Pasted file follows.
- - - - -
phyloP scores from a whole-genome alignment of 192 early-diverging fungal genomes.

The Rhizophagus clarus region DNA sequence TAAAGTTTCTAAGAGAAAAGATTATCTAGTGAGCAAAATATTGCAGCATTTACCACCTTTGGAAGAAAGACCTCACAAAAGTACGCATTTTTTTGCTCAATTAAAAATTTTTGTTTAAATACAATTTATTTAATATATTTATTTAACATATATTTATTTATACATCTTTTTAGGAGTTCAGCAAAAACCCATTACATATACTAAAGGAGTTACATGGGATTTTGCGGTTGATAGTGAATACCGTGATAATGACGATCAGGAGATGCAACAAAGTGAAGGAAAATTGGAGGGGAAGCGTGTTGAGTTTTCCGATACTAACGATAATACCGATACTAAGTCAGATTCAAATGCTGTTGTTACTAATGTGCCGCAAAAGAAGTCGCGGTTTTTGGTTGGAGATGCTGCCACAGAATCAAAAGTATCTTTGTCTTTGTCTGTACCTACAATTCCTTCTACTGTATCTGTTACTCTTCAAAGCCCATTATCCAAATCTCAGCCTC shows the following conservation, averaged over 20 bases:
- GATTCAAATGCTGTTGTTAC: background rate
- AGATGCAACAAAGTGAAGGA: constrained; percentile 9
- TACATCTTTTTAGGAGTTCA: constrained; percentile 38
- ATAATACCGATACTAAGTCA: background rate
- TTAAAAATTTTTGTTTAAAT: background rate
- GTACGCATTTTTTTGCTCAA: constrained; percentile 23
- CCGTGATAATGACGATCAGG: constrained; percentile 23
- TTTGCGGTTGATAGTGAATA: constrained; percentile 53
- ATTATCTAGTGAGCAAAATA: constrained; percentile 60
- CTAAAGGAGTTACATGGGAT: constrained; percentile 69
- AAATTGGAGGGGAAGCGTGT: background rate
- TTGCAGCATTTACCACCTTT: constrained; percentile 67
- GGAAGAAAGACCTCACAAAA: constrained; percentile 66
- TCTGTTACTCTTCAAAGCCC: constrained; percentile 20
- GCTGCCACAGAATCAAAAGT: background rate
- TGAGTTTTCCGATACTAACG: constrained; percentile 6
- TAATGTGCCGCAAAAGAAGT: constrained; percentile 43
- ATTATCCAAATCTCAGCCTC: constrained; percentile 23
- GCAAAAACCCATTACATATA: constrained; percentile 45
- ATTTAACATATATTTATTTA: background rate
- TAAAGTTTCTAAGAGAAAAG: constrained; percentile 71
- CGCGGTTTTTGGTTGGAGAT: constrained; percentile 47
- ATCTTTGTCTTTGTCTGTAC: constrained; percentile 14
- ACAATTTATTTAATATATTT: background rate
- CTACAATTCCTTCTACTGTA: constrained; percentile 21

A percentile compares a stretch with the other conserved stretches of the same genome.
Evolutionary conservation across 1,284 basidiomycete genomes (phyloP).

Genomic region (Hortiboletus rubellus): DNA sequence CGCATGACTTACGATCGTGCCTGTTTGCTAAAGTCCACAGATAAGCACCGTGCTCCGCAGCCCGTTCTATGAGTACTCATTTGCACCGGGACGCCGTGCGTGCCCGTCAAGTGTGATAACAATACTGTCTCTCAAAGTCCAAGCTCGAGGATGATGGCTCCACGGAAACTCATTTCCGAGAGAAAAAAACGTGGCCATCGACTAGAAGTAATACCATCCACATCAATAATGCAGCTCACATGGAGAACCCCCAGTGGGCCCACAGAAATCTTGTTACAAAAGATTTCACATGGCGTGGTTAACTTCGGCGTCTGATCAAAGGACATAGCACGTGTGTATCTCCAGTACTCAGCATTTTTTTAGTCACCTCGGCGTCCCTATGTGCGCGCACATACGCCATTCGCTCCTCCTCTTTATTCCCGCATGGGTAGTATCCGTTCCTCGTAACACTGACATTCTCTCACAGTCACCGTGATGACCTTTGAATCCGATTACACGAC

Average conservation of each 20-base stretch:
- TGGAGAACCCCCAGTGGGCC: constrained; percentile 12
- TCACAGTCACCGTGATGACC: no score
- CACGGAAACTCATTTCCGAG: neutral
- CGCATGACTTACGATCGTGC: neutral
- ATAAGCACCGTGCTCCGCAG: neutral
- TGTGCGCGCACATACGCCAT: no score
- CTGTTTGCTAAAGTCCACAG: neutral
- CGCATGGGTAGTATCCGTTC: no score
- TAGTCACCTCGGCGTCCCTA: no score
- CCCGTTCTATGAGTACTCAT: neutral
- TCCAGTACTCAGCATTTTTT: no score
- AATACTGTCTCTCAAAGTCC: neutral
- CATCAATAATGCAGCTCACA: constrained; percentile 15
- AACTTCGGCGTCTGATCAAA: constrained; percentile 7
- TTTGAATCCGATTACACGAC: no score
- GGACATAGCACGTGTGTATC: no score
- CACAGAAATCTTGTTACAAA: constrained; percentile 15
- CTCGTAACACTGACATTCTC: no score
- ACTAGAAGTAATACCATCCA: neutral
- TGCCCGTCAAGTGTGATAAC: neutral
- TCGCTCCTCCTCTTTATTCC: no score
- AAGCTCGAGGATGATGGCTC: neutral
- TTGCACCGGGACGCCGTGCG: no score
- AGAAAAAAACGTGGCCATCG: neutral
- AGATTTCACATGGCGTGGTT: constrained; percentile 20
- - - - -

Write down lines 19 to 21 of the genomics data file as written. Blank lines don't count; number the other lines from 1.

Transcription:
- TAATGTGCCGCAAAAGAAGT: constrained; percentile 43
- ATTATCCAAATCTCAGCCTC: constrained; percentile 23
- GCAAAAACCCATTACATATA: constrained; percentile 45